The Sterile Field

Surgical Asepsis


A. Involves keeping the clinical setting and objects as free from microorganisms
as possible.

B. Used in operating rooms and in other conditions that are similar to surgical procedures.
C. Involves the use of physical barriers
1. gowns
2. gloves
3. masks
4. drapes

D. Involves extraordinary control measures so contamination does not occur.
E. Involves use of autoclave to kill microorganisms from objects
II. Procedures with high risk for infection
A. All surgeries
B. Insertion of urinary and other catheters
C. Dressing of wounds
D. Giving injectable medications
E. Caring for patients at great risk for infection
1. burns
2. transplants
3. newborns
4. those with suppressed immune systems (e.g. cancer victims, elderly, patient’s with some autoimmune diseases, transplant patients, victims of AIDS, etc.)
III. Process of sterilization
A. Steam under pressure
B. Gas autoclave for heat sensitive items
C. Includes the use of special tape that changes color when sterilization is complete

IV. Sterile Field


A. Any area that is used when doing a sterile procedure
B. Materials used in the procedure are placed within the sterile field
C. Area where the sterile field is placed must be clean and dry
D. The area of sterility is covered by a sterile drape
V. Rules when dealing with a sterile field
A. All sterile equipment is double wrapped
B. If tape used to close the sterile package has not changed color after autoclaving,
it should be considered contaminated.

C. All sterile packages must bear an expiration date.
D. When opening a sterile package, only clean hands can touch the outside of the package.

E. The inside of sterile packages can be touched only with sterile gloves. Only sterile surfaces may contact sterile surfaces.
F. Commercially prepared sterile packages will be sealed. If the package is in poor condition, consider the items to be nonsterile.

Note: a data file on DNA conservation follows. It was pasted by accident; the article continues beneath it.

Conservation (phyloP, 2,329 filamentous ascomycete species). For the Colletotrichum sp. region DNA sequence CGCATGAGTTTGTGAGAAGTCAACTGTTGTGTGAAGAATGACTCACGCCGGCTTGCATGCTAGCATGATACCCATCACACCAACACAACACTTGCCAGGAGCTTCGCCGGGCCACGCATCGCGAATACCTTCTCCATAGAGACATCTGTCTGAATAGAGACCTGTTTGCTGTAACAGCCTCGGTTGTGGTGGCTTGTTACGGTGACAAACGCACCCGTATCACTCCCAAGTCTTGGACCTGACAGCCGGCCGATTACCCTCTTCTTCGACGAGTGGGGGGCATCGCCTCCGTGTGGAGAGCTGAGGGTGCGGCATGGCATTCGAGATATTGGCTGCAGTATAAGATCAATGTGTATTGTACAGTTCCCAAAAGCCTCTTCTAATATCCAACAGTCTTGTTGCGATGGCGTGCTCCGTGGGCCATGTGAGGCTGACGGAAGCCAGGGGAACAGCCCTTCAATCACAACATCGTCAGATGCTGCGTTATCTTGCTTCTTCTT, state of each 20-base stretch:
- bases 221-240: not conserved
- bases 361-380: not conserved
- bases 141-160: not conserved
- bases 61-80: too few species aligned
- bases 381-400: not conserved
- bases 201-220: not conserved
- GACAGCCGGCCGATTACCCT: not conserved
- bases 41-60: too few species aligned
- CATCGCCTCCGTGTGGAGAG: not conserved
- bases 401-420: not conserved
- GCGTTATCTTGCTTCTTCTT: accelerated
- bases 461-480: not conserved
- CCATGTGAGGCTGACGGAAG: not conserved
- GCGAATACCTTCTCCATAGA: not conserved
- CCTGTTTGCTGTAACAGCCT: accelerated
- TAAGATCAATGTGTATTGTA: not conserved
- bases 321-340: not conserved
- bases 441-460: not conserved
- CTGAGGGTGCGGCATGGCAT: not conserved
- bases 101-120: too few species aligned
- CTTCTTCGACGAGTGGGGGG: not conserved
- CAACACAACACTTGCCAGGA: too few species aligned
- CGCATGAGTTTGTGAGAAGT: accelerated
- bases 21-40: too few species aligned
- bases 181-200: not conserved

G. When opening a sterile package, never reach across the sterile area. Open by walking around the sterile area.
H. Barriers must be used to keep field sterile once opened, i.e. sterile gloves, gowns, drapes, and masks.
I. Your hands must be always kept in front and above the waist. Below the waist is considered contaminated.
J. Do not cough or sneeze over sterile field.
K. Sterile fields must remain dry, if wet it is no longer sterile.
L. Never leave the sterile field unless it is first covered with a sterile drape.
M. Consider 1-½ inches around the edge of a sterile field to be contaminated. DO NOT PLACE ANYTHING STERILE IN THAT AREA.
N. Special rooms might be used to reduce contamination.
O. Transfer forceps are like sterile fingers. Do not tilt tip upward, keep downward and touch sterile items only with the tip.
P. Never turn your back on a sterile field.
VI. Preparing a patient
A. Sterile drapes may be used, depending on the procedure.
B. Antiseptic agents might be used to prepare the patient’s skin.
C. Removal of hair might also be done.

VI. Basic concepts to keep in mind when determining the correct procedures to follow
A. Sterile to Sterile = Sterile
B. Sterile to Unsterile = Unsterile
C. Sterile to Unsure = Contaminated
D. If during a procedure, sterile technique is breached by breaking one of the rules, tell the person(s) involved. A patient’s health and well being is at stake.
E. The health care provider must be aware of all needles and sharps during procedure. Account for them at the finish.
F. Wear gloves when cleaning after procedure; dispose of needles and sharp items in proper containers.

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